9 Grammatical Pitfalls


[sooth] /suθ/ Archaic.
truth, reality, or fact.
soothing, soft, or sweet.
true or real.
Origin of sooth
before 900; Middle English; Old English sōth; cognate with Old Saxon sōth, Old Norse sannr, Gothic sunjis true, Sanskrit sat, sant true, real; akin to is
Related forms
soothly, adverb Unabridged
Based on the Random House Dictionary, © Random House, Inc. 2015.
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Examples from the web for sooth
  • We will have three days full of activities that will help boost your brain power, sooth your mind and renew your spirit.
  • In addition, it also contains aloe vera and anti-oxidants which help to sooth the skin.
  • Wet compresses, taking a cool bath, and applying calamine lotion will help sooth the rash.
  • Music can also sooth the minds of adults and relax them after their busy day.
  • Medicated candy is growing rapidly because of its functionality, such as candy to sooth sore throats.
  • There are no words that can sooth the pain of such a needless loss.
  • Nasal moisturizers are marketed as cosmetics to sooth, moisturize, and cleanse dry skin in the nasal cavities.
  • They may not be able to sooth themselves or respond to attention.
British Dictionary definitions for sooth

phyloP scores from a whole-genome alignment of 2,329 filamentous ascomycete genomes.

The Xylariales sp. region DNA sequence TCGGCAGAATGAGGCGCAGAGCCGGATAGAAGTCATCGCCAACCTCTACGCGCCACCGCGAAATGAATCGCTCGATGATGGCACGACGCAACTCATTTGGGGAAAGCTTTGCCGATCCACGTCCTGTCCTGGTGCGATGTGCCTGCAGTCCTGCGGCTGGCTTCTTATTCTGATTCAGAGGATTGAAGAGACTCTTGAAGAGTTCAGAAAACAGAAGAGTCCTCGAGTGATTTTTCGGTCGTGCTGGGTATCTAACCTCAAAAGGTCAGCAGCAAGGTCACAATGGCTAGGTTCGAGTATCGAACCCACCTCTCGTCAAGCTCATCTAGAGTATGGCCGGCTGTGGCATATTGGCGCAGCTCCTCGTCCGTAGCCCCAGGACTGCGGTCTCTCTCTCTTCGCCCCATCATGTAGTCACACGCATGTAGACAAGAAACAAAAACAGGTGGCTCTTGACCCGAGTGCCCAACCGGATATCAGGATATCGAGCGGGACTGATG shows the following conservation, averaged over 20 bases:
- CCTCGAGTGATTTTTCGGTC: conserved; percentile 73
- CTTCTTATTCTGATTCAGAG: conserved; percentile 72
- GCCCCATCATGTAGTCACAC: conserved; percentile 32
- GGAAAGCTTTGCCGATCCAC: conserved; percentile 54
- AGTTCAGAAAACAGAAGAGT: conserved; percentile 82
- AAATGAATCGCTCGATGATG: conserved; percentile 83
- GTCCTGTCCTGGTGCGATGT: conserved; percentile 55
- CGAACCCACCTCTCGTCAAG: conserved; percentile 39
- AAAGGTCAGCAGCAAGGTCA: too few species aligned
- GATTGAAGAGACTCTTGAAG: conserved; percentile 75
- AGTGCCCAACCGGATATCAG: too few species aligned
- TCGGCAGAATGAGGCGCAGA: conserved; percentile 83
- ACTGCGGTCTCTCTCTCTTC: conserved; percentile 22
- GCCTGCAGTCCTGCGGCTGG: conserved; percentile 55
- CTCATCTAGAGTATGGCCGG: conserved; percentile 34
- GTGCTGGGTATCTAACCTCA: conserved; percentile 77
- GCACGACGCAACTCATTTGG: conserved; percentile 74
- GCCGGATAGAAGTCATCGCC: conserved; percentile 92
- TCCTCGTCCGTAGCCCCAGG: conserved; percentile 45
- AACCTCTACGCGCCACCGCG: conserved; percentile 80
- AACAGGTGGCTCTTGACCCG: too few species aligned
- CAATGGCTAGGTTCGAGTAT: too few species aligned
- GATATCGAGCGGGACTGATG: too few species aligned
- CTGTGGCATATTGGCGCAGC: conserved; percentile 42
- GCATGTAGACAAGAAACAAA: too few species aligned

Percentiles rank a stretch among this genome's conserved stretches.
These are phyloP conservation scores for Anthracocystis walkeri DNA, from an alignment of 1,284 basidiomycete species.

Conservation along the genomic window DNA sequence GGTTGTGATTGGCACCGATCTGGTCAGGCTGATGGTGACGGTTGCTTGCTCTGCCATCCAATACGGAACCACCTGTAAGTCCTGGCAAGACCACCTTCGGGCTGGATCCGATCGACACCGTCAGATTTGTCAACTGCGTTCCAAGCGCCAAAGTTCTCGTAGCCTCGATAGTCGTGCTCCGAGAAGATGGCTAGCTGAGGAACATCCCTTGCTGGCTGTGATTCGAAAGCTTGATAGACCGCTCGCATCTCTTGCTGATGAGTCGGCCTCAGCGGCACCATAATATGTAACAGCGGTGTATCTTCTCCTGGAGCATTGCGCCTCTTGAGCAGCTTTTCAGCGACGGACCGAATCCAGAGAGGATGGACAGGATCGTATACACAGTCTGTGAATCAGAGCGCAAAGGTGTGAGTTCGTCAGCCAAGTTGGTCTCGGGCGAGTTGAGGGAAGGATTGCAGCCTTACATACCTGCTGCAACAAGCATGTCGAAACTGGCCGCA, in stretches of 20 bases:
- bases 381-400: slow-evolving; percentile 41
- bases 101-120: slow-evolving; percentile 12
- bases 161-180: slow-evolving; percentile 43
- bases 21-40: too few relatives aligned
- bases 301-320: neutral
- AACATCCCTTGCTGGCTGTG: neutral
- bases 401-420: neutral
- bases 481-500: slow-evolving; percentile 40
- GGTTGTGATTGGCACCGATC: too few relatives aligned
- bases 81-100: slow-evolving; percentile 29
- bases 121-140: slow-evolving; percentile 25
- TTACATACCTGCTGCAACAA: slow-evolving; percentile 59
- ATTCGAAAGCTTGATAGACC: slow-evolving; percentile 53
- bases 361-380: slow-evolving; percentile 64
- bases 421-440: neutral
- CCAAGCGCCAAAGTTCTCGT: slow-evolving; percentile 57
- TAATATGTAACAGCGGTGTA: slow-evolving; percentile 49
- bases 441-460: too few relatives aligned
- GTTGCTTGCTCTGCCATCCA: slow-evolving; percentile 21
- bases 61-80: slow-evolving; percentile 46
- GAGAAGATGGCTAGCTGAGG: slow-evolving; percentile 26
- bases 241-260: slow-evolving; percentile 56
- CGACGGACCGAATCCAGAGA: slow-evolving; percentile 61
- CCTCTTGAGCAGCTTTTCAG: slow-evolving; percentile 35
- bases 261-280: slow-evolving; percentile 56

truth or reality (esp in the phrase in sooth)
true or real
Derived Forms
soothly, adverb
Word Origin
Old English sōth; related to Old Norse sathr true, Old High German sand, Gothic sunja truth, Latin sōns guilty, sonticus critical
Collins English Dictionary - Complete & Unabridged 2012 Digital Edition
© William Collins Sons & Co. Ltd. 1979, 1986 © HarperCollins
Publishers 1998, 2000, 2003, 2005, 2006, 2007, 2009, 2012
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Word Origin and History for sooth

Old English soð "truth, justice, righteousness, rectitude; reality, certainty," noun use of soð (adj.) "true, genuine, real; just, righteous," originally *sonð-, from Proto-Germanic *santhaz (cf. Old Norse sannr, Old Saxon soth, Old High German sand "true," Gothic sunja "truth").

The group is related to Old English synn "sin" and Latin sontis "guilty" (truth is related to guilt via "being the one;" see sin (v.)), from PIE *es-ont- "being, existence," thus "real, true," from present participle of root *es-, the s-form of the verb "to be" (see be), preserved in Latin sunt "they are" and German sind. Archaic in English, it is the root of modern words for "true" in Swedish (sann) and Danish (sand). In common use until mid-17c., then obsolete until revived as an archaism early 19c. by Scott, etc. Used for Latin pro- in translating compounds into Old English, e.g. soðtacen "prodigy," soðfylgan "prosequi."

Online Etymology Dictionary, © 2010 Douglas Harper
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